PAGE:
The United States imprisons more people than any other country.
In 1970, the prison population in the U.S. consisted of 357,292 people incarcerated. By 2014, the prison population in the U.S. consisted of 2,306,200 people incarcerated—a population increase of 545%, according to The Sentencing Project.
How did the United States develop this system of mass incarceration? The groundbreaking documentary film 13th has an answer: Go back in history to the 13th Amendment to the Constitution, which states that slavery nor involuntary servitude except as punishment for crime shall exist in the United States. The Netflix documentary by Ava DuVernay proposes that this key phrase established a constitutional and historical precedent to criminalize mass majorities of people to produce the system of mass incarceration that is seen today.
So, how can you help change this systemic issue for the better?
Well, on March 25th, 2017, Claremont Lincoln University held its signature Exchange event, titled, “Barred for Life, Mass Incarceration and Rehabilitation: Recommendations for Policymakers.” Subject matter experts, activists, advocates, formerly incarcerated people, academics, students, faculty, and alumni all gathered for an intensive daylong symposium on the reality of mass incarceration. We at Claremont Lincoln University have combined all the recommendations that culminated from the Exchange into an overarching actionable guide: Dismantling Mass Incarceration: An Actionable Guide to Dismantling the Systemic Issue of Mass Incarceration in the United States.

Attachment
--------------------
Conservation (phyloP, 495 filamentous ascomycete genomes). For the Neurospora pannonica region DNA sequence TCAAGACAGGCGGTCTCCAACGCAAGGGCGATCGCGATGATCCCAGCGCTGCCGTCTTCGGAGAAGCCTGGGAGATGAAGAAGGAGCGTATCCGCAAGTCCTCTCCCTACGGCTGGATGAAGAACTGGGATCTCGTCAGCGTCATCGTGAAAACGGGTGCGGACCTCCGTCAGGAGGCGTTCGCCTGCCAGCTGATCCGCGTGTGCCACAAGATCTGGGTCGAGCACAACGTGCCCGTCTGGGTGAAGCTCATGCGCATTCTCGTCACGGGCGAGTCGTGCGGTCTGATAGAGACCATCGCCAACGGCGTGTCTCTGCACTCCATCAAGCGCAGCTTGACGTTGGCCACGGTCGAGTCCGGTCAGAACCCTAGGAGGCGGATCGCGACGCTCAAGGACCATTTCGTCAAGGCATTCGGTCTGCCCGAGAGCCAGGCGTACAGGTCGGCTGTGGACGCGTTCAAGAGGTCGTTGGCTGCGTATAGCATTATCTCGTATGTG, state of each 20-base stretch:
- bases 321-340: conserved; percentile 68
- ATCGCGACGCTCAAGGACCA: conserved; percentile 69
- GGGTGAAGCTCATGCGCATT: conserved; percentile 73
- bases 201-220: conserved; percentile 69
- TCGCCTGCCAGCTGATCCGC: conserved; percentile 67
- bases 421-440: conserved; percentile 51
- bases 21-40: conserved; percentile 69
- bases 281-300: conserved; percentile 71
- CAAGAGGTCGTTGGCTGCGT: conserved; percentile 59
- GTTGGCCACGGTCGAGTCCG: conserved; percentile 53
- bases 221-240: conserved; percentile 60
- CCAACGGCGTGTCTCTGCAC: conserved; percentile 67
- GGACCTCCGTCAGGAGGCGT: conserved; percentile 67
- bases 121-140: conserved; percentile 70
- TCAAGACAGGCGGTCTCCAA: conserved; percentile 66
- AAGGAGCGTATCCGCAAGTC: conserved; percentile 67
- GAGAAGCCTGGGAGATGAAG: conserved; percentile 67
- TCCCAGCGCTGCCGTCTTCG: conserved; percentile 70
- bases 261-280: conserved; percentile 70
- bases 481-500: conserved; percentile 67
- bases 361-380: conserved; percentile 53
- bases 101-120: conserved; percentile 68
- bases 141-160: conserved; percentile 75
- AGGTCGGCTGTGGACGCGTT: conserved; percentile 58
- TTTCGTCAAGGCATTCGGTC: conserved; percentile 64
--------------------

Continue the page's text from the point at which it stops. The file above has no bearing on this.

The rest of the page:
This actionable resource guide on mass incarceration will present an overarching solution that involves three distinct approaches that anyone can take. The guide will cover:
- The myths and facts about mass incarceration
- A three-part solution that’s based in local, organized action
- How to advocate for awareness of this issue (with resources)
- How to support local legislation for criminal justice reform step-by-step
- How to organize locally for action (with a list of organizations)
This resource guide will provide actionable steps you can take to dismantle mass incarceration. With an organized, local effort of passionate individuals who want positive social change, we truly believe that, block by block, we can all dismantle mass incarceration together. So download our free actionable guide, Dismantling Mass Incarceration: An Actionable Guide to Dismantling the Systemic Issue of Mass Incarceration in the United States, and take action to create positive social change.